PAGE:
Network Stories

from Feb 2020

Havilah Dharamraj

Langham Publishing recently published Havilah Dharamraj’s commentary on the Book of Ruth and featured her in an author spotlight. You can learn about her journey as a woman leader and Old Testament scholar in their story.

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Network Stories

from Jan/Feb 2020

Sofia Quintanilla

The idyllic beaches that populate Costa Rican travel websites tantalize tourists with “pura vida”—the pure life of simple pleasures. But when Sofia Quintanilla came to Christ as a young girl, she remembers being taught to expect hardship. “The woman who prayed with me after church said, ‘This prayer doesn’t mean you’re not going to have troubles in life. But it does mean that Jesus is going to be with you through everything’.”

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Network Stories

from Mar/Apr 2019

Meron Gebreananaye

Meron Gebreananaye’s first impression of Scripture was influenced by her mother’s large Orthodox Bible. Rare and expensive, it was wrapped in cloth and displayed in a prayer niche. It was never read. “In the Ethiopian Orthodox tradition,” she says, “Scripture is elevated to the extent that you are not expected to read it as a layperson.

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Network Stories

from Sept/Oct 2018

Emmanuel Bellon

If an unqualified person offers to jump in and help, many organizations are just glad to have someone show up. They don’t always have the luxury of scrutinizing candidates’ resumes or analyzing their giftings. Yet Emmanuel Bellon, Vice President of the Vital SustainAbility Initiative, is convinced that when it comes to training leaders, Christians have an obligation to ask: “How can we do better?”

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Network Stories

from Jan/Feb 2018

Xue Xiaxia

Fifty years ago, millions of Red Guards—a ruthless cadre of radicalized students—waged war against tradition and religion, the twin threats to Maoism. This was modern China’s darkest decade: the Great Proletarian Cultural Revolution (1966–1976).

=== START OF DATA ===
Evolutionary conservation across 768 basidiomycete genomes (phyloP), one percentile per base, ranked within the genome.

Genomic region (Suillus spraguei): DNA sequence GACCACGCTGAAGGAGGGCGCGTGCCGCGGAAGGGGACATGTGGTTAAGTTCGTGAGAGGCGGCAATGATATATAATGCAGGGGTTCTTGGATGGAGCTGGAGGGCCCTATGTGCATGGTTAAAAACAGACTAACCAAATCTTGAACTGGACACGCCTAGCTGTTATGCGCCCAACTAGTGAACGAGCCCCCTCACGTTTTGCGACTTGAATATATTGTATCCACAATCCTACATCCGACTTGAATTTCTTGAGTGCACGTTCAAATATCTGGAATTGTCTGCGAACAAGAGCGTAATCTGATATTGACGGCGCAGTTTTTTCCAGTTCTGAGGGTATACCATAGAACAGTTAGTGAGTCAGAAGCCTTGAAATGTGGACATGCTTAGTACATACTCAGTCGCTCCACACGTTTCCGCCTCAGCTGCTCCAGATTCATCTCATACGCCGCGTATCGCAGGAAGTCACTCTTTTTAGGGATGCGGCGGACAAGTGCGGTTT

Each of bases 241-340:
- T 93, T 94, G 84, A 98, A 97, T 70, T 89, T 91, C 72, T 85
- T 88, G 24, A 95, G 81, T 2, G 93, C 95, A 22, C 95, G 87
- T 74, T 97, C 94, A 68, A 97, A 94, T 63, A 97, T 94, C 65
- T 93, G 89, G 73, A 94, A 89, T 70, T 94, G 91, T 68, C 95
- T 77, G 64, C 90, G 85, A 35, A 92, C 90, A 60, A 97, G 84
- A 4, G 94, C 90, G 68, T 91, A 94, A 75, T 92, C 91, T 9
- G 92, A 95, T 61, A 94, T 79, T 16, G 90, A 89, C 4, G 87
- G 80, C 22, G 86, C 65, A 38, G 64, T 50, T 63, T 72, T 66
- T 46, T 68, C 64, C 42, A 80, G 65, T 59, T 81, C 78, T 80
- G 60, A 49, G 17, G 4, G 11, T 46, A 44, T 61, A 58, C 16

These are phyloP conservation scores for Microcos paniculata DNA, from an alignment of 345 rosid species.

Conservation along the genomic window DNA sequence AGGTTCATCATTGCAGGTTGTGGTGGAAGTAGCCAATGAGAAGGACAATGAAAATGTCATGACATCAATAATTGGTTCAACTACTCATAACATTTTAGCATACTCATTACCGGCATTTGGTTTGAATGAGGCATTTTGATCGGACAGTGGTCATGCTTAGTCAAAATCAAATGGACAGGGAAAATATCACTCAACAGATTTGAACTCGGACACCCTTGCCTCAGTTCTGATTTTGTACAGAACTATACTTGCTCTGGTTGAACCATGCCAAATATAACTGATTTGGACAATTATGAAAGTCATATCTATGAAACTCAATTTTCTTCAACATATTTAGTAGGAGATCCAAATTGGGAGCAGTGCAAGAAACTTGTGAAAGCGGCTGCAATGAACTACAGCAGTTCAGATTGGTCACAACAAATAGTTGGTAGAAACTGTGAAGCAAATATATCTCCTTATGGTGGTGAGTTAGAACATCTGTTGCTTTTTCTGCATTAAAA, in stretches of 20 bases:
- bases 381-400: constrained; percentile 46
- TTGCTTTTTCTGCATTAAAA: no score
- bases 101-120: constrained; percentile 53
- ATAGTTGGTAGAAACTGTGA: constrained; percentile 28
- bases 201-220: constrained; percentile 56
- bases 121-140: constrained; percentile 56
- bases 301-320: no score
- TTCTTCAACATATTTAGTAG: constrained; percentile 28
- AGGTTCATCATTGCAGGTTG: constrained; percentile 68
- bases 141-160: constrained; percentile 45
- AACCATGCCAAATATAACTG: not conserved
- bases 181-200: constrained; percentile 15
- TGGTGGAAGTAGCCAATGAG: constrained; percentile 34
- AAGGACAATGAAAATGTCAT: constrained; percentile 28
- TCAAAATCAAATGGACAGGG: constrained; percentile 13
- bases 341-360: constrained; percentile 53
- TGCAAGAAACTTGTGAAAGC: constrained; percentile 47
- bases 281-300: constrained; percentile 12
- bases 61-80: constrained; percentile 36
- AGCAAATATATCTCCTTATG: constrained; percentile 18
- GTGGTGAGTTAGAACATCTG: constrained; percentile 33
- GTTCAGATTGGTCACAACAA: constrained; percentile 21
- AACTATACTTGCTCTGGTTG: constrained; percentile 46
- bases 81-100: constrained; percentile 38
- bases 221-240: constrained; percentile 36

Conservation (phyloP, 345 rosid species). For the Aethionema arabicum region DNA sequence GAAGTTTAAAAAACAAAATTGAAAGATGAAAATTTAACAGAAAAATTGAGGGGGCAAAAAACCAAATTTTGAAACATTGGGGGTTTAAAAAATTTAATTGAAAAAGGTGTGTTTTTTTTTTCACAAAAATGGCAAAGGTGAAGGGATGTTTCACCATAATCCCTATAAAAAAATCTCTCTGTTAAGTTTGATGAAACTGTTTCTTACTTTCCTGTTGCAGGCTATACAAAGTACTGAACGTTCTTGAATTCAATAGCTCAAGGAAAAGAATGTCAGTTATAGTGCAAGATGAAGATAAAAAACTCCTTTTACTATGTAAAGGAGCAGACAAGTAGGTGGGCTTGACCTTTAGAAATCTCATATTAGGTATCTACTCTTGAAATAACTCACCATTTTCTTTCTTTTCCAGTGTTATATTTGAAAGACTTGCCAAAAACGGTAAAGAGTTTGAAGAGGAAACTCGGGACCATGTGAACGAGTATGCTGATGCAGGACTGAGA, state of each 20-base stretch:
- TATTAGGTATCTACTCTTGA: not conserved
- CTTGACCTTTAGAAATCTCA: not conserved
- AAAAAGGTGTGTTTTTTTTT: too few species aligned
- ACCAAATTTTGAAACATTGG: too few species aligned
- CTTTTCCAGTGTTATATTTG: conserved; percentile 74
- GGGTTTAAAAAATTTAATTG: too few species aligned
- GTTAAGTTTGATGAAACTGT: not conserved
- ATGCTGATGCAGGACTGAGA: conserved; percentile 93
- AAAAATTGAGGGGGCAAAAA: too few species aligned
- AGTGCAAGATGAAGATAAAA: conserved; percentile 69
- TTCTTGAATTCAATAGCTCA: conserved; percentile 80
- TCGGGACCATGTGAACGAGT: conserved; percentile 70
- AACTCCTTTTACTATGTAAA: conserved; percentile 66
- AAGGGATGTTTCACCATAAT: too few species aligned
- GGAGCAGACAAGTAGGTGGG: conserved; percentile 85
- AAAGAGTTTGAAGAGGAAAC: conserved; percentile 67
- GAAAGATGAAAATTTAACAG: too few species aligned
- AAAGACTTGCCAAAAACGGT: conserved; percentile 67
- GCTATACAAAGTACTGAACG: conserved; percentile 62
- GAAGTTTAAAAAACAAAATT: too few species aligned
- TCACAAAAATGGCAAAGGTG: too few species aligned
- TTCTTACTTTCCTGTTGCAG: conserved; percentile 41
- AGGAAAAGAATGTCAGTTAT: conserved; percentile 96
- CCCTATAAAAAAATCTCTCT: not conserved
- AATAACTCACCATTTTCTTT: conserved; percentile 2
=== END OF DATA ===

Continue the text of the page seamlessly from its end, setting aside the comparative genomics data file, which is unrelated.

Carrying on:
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Network Stories

from Mar/Apr 2018

Pontien Batibuka

Many corners of the world have seen their share of war and its aftermath, but few have experienced the depths of violence that have taken place over the past 20 years in the Democratic Republic of Congo. In 2002, The Economist magazine called it “the most miserable place on earth.”

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Network Stories News

from May/June 2017

Kin Yip Louie

Hong Kong is an iconic city bridging Western and Eastern culture. For 150 years it was under British rule, which sheltered it from the upheaval of China’s Communist revolution in the 1950s. In 1997, when the British ceded Hong Kong’s territory back to China, it was designated as a nearly autonomous region.

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Network Stories

from July/Aug 2016

Ivan Rusyn

All followers of Christ are called to forgive, but few are put to the test like Christians in war-torn countries. Ivan Rusyn, President of Ukranian Evangelical Theological Seminary, says his country’s prolonged conflict with Russia has given believers in Ukraine a new perspective.

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Network Stories

from Jan/Feb 2016

Ara Badalian

“I didn’t know anything about Christianity, except that I was a Christian,” says Ara Badalian, now pastor of a vibrant church in the heart of Baghdad.

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Network Stories

from Nov/Dec 2015

Nelson Morales

Overrun with gang violence, drug trade, poverty, and religious and political scandals, Guatemala might seem like a challenging context in which to spread the gospel. Yet Nelson Morales, professor of New Testament and Greek at the Theological Seminary of Central America (SETECA), says the most noticeable thing about the Central American country is its openness to spirituality.

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Network Stories

from May/June 2015

Jules Martinez

During high school, Jules Martinez, now a pastor and theology professor, sought answers about the spiritual world. Living on the north coast of Puerto Rico, the Martinez family were “cultural Catholics,” and some practiced Santeria, which Martinez describes as “a combination of Caribbean spiritism and Catholicism.”

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Network Stories

From Mar/Apr 2015

Jacob Cherian

The South Asian peninsula (or Indian subcontinent) is one of the most religiously conflicted and densely populated parts of the world. Dominated by India, the peninsula also includes Sri Lanka, Bangladesh, Nepal, Myanmar, and parts of Pakistan.

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